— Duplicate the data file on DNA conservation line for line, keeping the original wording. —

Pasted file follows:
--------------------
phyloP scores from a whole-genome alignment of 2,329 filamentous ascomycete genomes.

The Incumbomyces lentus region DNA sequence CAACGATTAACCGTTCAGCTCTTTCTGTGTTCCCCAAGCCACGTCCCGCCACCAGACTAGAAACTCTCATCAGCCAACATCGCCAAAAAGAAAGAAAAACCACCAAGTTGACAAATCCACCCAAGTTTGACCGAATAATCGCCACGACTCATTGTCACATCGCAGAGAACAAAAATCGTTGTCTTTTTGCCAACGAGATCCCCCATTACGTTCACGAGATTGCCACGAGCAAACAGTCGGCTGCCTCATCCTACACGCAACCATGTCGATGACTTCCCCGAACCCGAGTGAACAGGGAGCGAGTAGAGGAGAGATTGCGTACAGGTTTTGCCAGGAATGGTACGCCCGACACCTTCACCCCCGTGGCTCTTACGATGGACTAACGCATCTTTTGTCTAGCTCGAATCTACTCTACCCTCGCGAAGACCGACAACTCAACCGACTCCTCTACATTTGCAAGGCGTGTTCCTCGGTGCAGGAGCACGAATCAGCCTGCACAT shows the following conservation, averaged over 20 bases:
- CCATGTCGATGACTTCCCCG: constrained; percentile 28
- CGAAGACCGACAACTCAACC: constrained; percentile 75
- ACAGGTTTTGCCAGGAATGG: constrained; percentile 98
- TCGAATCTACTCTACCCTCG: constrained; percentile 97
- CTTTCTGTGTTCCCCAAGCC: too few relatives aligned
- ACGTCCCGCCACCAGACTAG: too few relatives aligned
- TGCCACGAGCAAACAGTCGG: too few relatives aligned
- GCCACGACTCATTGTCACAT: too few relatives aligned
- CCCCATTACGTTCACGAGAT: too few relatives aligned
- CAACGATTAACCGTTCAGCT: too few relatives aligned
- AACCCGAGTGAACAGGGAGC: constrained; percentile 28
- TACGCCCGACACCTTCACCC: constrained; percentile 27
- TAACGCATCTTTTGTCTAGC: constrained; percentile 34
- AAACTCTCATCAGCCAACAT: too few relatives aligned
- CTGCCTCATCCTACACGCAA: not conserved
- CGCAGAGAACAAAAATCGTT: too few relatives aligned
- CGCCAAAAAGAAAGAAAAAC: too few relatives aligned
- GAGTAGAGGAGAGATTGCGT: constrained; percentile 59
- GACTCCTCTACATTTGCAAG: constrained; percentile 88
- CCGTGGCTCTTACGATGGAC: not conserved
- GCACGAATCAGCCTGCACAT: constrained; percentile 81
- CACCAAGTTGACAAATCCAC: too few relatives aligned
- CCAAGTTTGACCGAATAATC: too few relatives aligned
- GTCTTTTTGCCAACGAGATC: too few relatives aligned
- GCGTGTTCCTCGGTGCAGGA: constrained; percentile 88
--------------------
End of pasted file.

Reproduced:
phyloP scores from a whole-genome alignment of 2,329 filamentous ascomycete genomes.

The Incumbomyces lentus region DNA sequence CAACGATTAACCGTTCAGCTCTTTCTGTGTTCCCCAAGCCACGTCCCGCCACCAGACTAGAAACTCTCATCAGCCAACATCGCCAAAAAGAAAGAAAAACCACCAAGTTGACAAATCCACCCAAGTTTGACCGAATAATCGCCACGACTCATTGTCACATCGCAGAGAACAAAAATCGTTGTCTTTTTGCCAACGAGATCCCCCATTACGTTCACGAGATTGCCACGAGCAAACAGTCGGCTGCCTCATCCTACACGCAACCATGTCGATGACTTCCCCGAACCCGAGTGAACAGGGAGCGAGTAGAGGAGAGATTGCGTACAGGTTTTGCCAGGAATGGTACGCCCGACACCTTCACCCCCGTGGCTCTTACGATGGACTAACGCATCTTTTGTCTAGCTCGAATCTACTCTACCCTCGCGAAGACCGACAACTCAACCGACTCCTCTACATTTGCAAGGCGTGTTCCTCGGTGCAGGAGCACGAATCAGCCTGCACAT shows the following conservation, averaged over 20 bases:
- CCATGTCGATGACTTCCCCG: constrained; percentile 28
- CGAAGACCGACAACTCAACC: constrained; percentile 75
- ACAGGTTTTGCCAGGAATGG: constrained; percentile 98
- TCGAATCTACTCTACCCTCG: constrained; percentile 97
- CTTTCTGTGTTCCCCAAGCC: too few relatives aligned
- ACGTCCCGCCACCAGACTAG: too few relatives aligned
- TGCCACGAGCAAACAGTCGG: too few relatives aligned
- GCCACGACTCATTGTCACAT: too few relatives aligned
- CCCCATTACGTTCACGAGAT: too few relatives aligned
- CAACGATTAACCGTTCAGCT: too few relatives aligned
- AACCCGAGTGAACAGGGAGC: constrained; percentile 28
- TACGCCCGACACCTTCACCC: constrained; percentile 27
- TAACGCATCTTTTGTCTAGC: constrained; percentile 34
- AAACTCTCATCAGCCAACAT: too few relatives aligned
- CTGCCTCATCCTACACGCAA: not conserved
- CGCAGAGAACAAAAATCGTT: too few relatives aligned
- CGCCAAAAAGAAAGAAAAAC: too few relatives aligned
- GAGTAGAGGAGAGATTGCGT: constrained; percentile 59
- GACTCCTCTACATTTGCAAG: constrained; percentile 88
- CCGTGGCTCTTACGATGGAC: not conserved
- GCACGAATCAGCCTGCACAT: constrained; percentile 81
- CACCAAGTTGACAAATCCAC: too few relatives aligned
- CCAAGTTTGACCGAATAATC: too few relatives aligned
- GTCTTTTTGCCAACGAGATC: too few relatives aligned
- GCGTGTTCCTCGGTGCAGGA: constrained; percentile 88